AS  Vol.10 No.9 , September 2019
Potential Areas for Growing Gmelina arborea Roxb., under Rainfed Conditions in Tabasco, Mexico
Abstract: Gmelina arborea Roxb. (Melina), also known as white teak, is a tropical tree of great importance with multiple benefits. It is a timber species with renewal capacity and accelerated growth, highly durable and high quantity and quality pulp production, widely used in commercial programs of reforestation. In view of a possible increase of Melina areas in the state of Tabasco Mexico, information was needed in relation with the physical environment and natural factors in order to locate the most suitable areas under rainfed conditions. In this way, decision makers will be provided with a basic tool to direct and promote commercial plantations in the best suitable areas. The software Arc/View version 3.3 was used to process and analyze the information. The optimum agroclimatic requirements of Melina were identified and each variable factor was matched with those found at ground level. A cartographic mapping was carried out to regionalize and locate the optimal and suboptimal zones. It was determined that there are 191,532 ha of high potential and 542,573 ha of medium potential production areas of Melina in Tabasco, Mexico under rainfed conditions.

1. Introduction

Gmelina arborea Roxb. (Melina), also known as white teak, is a tree of great importance for the tropics. The Gmelina belongs to the Plantae Kingdom, Angiospermae Division, Eudicotyledoneae Class, Asteridae Subclass, Lamiales Order and Lamiaceae Family. This species is native to India, Bangladesh, Sri Lanka, Myanmar, Thailand, southern China, Laos, Cambodia and Sumatra in Indonesia [1] [2]. Its importance lies in being: 1) a promising timber species due to the capacity for renewal and accelerated growth [3] [4] [5] [6] [7], 2) highly durable and produces a reasonable quantity and quality of pulp [8], 3) used in the manufacture of pulp and paper, furniture making, pairing and veneers for plywood [4] [5] [9] [10], 4) a forest species able to produce a rapid return on investment compared to other forest species [8] [11], 5) widely used in intercropping systems with pastures in commercial programs of reforestation in tropical countries for sawnwood mainly [12], 6) used as a fodder when its leaves are used as a food supplement for goats [13], 7) It favors the capture of carbon [14].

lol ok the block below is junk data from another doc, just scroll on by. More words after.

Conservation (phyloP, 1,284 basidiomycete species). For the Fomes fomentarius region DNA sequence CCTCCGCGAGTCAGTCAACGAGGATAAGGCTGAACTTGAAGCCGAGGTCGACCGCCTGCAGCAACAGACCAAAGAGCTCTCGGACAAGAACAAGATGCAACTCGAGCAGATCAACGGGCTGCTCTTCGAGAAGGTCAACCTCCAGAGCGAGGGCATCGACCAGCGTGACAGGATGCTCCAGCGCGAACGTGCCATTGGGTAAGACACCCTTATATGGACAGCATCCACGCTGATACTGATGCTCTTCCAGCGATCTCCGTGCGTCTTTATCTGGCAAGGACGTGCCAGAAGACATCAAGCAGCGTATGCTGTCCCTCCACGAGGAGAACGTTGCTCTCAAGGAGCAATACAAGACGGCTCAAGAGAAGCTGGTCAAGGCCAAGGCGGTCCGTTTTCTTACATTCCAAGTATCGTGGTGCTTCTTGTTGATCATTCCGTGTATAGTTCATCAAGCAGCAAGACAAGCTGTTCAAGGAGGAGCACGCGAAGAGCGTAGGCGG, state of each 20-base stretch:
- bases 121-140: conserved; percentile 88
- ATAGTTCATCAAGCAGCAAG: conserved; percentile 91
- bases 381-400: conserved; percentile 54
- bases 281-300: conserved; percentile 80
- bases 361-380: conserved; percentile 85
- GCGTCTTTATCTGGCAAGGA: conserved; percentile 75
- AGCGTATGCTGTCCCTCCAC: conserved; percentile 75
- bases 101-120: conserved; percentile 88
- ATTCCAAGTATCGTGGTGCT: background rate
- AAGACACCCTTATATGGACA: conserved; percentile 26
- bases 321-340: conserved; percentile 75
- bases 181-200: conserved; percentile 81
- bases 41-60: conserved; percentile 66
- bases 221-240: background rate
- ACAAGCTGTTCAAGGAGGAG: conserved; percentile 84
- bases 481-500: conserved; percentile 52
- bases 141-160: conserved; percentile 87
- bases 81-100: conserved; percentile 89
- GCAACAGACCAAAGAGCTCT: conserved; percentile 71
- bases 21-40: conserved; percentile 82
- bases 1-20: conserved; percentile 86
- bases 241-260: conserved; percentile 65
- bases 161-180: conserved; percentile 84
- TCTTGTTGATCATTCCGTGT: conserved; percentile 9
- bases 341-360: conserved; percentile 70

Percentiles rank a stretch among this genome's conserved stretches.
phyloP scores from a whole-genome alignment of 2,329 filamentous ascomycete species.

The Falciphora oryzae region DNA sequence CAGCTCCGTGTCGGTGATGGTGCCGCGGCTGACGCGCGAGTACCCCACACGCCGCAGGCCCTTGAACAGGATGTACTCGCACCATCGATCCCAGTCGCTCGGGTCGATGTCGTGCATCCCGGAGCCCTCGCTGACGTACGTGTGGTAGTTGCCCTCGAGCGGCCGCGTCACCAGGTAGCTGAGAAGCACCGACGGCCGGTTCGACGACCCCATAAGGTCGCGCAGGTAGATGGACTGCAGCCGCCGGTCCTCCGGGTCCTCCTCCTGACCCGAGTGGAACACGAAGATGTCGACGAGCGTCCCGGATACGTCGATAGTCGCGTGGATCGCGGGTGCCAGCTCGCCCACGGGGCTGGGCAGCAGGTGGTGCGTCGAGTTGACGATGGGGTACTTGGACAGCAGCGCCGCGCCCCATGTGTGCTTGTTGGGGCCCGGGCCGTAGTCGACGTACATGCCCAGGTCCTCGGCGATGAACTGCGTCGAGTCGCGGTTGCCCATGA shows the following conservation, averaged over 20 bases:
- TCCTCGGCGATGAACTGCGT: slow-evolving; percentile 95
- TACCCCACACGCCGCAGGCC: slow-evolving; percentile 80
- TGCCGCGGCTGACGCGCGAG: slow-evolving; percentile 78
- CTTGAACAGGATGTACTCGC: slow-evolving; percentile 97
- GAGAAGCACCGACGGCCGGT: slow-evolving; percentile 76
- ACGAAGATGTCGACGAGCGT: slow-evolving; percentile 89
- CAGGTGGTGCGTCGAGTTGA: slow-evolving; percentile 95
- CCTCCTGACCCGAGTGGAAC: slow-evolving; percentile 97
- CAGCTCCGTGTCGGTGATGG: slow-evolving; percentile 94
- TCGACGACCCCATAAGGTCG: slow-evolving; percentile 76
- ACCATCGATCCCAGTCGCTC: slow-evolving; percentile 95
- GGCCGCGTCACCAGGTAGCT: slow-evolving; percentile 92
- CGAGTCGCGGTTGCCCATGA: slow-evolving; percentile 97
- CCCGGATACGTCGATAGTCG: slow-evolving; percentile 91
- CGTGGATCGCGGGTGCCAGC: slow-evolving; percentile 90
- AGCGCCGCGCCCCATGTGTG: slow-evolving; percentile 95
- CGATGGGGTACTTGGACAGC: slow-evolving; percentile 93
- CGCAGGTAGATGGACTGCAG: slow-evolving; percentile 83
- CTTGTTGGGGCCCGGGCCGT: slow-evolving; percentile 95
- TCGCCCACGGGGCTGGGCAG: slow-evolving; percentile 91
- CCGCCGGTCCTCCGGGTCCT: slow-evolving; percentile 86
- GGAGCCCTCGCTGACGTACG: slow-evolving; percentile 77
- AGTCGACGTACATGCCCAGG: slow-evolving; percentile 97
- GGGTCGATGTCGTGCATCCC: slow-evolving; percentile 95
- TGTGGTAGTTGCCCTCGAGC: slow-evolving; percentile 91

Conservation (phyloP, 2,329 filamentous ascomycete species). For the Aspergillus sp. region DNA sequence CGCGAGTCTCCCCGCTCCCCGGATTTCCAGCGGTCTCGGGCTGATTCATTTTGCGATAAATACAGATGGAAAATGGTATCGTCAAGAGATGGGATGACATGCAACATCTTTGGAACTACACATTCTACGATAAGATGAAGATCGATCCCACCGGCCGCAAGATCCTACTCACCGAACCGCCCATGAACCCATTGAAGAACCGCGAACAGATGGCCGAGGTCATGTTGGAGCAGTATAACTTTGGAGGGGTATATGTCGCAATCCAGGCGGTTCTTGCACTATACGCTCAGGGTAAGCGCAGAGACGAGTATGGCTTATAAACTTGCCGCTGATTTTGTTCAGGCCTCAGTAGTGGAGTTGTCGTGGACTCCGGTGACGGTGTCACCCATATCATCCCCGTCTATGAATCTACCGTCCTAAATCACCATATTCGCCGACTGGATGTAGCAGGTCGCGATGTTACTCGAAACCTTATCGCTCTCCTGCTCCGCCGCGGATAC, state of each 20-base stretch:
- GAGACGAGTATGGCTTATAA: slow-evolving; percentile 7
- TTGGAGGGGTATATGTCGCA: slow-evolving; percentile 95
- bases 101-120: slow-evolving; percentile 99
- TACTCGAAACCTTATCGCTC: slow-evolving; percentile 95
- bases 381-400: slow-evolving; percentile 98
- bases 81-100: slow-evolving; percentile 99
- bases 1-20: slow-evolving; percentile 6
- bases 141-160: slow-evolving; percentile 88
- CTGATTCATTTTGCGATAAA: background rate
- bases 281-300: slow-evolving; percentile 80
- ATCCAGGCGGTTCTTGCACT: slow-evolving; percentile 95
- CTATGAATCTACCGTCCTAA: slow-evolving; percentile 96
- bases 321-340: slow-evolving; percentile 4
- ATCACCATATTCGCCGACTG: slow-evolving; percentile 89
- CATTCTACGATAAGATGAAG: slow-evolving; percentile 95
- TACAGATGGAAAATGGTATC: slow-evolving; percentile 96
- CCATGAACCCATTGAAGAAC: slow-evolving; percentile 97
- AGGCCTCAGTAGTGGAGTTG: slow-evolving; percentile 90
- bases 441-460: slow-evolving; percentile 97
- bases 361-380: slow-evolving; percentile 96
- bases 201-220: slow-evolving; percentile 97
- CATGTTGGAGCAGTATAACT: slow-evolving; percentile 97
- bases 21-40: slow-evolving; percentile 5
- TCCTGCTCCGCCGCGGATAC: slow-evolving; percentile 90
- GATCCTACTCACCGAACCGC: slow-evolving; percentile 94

Because of its comparative advantages, G. arborea has been included in forest plantation programs in tropical countries such as Colombia [15], Costa Rica [16], Venezuela [17], Brazil [18], Honduras, Ivory Coast, Panama, the Philippines [19] and Nigeria [13].

In the particular case of Mexico, the first plantations of G. arborea were registered in 1971, as part of a project launched by the National Institute for Forestry Research (INIF) [20]. This project focused its attention on searching for potential species to establish commercial plantations in the country. Since then, this species has been established in different states for multiple purposes. By the year 2000, Melina plantations were grown in the states of Nayarit, Sinaloa, Tabasco and Veracruz, and for 2004, in Colima, Chiapas, Jalisco, Michoacan, Oaxaca, Puebla, San Luis Potosi, Tamaulipas and Yucatan [21].

Considered as a potential crop in the state of Tabasco, Mexico, many growers requested for information related to the potential areas suitable to produce Melina with the lowest risks. So, it was in the light of this idea that this work aimed to characterize, under rainfed conditions, the physical environment and the natural factors to locate the most suitable areas for Gmelina to be grown as a commercial plantation.

2. Materials and Methods

The study was carried out at the laboratory of Geographic Information Systems (GIS) from INIFAP Southeast Regional Research Center, throughout the program for the development of the tropics located in the city of Merida, Yucatan, Mexico during the year 2013.

The delimitation of the production potential is based upon the search for agroecological requirements and their respective spatial query on existing maps, taking into account the climatic, topographic and soil variables, in addition to their intersections.

2.1. Agro-Ecological Requirements Determination

Crops distribution is currently marginalize by climate limits worldwide, either by default or by an excess of the vital needs for the individuals within different biotypes. Right from the moment the planting is performed, the plants are submitted to the climate components asynchronous variations, having those turned into the most determinant factors for the success of any given crop [22] - [27].

The particular needs and requirements of such crops are most commonly described in ranges, being usually reported by species or even genotype. The result of the diagnosis shall rely on the intervals taken into account; as a result, if optimal values are considered, the resultant potential areas may indeed provide a better yield and cultivation profitability.